Mana Sanskriti (Our Culture)

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Chief Editor: Sreenivasarao Vepachedu, PhD, LLM

Issue 64, supplement

5105 Kali Era , Chitrabhanu Year, Vaisakha month
1925 Salivahana Era , Chitrabhanu Year, 
Vaisakha month
2061 Vikramarka Era, Chitrabhanu year, 
Vaisakha month
 2003 AD, May
Menarikam (Cousin Marriage: Consanguinity)

Menarikam is a marriage, among many tribes/castes of Andhra Pradesh and other South Indian states, between a maternal uncle and his niece or between cousins, similar to Islamic, Jewish and Zoroaustrian traditions.  While Islam allows all first cousins to marry, Telugus distinguish between two kinds of first cousins: cross cousins and parallel cousins, and allow marriage of cross cousins only.  Sons and daughters of a maternal uncle or a paternal aunt are cross cousins, for example, his mother's brother's daughter is matrilateral cross cousin and father's sister's daughter is patrilateral cross cousin.  All other first cousins related through one’s paternal uncle or maternal aunt are are parallel cousins and considered brothers and sisters.

Similar to Telugus, marriages between uncles and nieces are permissible in Jewish law and Jews advocate a specific form of cousin marriage between the children of brothers in certain circumstances.  Zoroastrians (Parsees) in India also practice this cousin marrige. The cross cousin marriage, which is common in South Indian nationalities, is prohibited in some of the North Indian (Hindustani) nationalities and tribes/castes. Among Marathi communities (see Nagpur on line) such as Marathas, Kunbis, Malis, Mahars, etc-the marriage of a brother's daughter with a sister's son is common. The other form of cross-cousin marriage, viz.. the marriage of the brother's son to the sister's daughter is practised by some Gonds and other tribes among whom it is considered as doodh lautna (give back the milk). Murias and Bhils of North/Central India also practice cros cousin marriage. Among some tribes/castes of Telugu nationality, and among some Desastha Brahmanas of Mahrashtra, a man is considered to have a preferential right to marry his cousin or his sister's daughter. It is a right of first refusal, but some castes consider it improper for him to refuse.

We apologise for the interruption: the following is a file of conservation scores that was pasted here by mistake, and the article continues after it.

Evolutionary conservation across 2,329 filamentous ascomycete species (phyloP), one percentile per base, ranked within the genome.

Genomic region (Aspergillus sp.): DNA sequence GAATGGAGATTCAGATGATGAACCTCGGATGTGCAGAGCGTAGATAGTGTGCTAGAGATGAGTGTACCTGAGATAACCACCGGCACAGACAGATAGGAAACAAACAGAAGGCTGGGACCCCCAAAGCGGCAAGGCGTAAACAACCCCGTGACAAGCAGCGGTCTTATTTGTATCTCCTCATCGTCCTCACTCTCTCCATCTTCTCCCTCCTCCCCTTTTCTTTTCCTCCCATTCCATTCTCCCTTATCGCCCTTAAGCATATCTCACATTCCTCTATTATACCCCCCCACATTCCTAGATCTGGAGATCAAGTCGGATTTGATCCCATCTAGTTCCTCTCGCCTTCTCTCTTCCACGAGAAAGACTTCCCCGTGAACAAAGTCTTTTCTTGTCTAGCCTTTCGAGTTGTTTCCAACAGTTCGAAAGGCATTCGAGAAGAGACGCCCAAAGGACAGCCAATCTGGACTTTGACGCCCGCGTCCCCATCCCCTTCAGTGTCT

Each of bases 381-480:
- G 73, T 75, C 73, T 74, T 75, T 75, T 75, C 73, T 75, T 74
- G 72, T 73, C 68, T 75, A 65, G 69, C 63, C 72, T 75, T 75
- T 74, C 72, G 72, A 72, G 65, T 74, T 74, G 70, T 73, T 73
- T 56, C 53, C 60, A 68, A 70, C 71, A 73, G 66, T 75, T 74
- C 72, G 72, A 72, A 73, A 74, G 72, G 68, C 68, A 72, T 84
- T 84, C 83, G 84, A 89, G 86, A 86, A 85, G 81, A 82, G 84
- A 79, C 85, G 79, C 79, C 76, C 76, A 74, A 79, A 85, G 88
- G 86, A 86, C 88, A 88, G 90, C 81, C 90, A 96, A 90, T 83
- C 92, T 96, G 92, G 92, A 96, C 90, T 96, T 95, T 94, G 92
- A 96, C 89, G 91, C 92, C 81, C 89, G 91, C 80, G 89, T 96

Twice born tribes like Brahmins have gotra (lineage). All persons belonging to the same gotra are descended from the same male ancestor and, hence, same gotra marriage is prohibited.  This Brahminical gotra based system of marriage prevents the unions of persons nearly related on the father's side. Among Brahmins and other twice-born tribes/castes rule of sapinda exogamy prohibits marriage between persons related on the woman's side, within three or four or five degrees. In Balenese culture gotra is called dadia. Contrary to Brahmin system in India, the ideal partner in Balinese culture is within the dadia - a patriparallel cousin. The Kurichiyans of Kerala prefer cross-cousin marriage to any other marriage alliance. Patrilateral cross-cousin marriage is observed among the Paraiyars and other castes/tribes of Tamil Nadu.  The male cousins in some communities in Nepal have a customary right to demand for the hands of their female cousins. In China, patrilateral parallel cousin marriage is prohibited; other types of first-cousin marriages are allowed.

Cousin marriages have been widespread in rural societies. The practice is still popular in much of the Muslim world, including the Indian Continent that is home for approximately half a billion Muslims (half of the total Muslim population of the world) and about 700 million Hindus (including the Dalit- and Hindu-Christians). In the Middle East, over half of all marriages are consanguineous where the most common type of consanguineous marriage is that of patrilateral first-cousins. It is estimated that 20% of marriages worldwide are between relatives who are first cousins. (For more facts on cousin marriages and help visit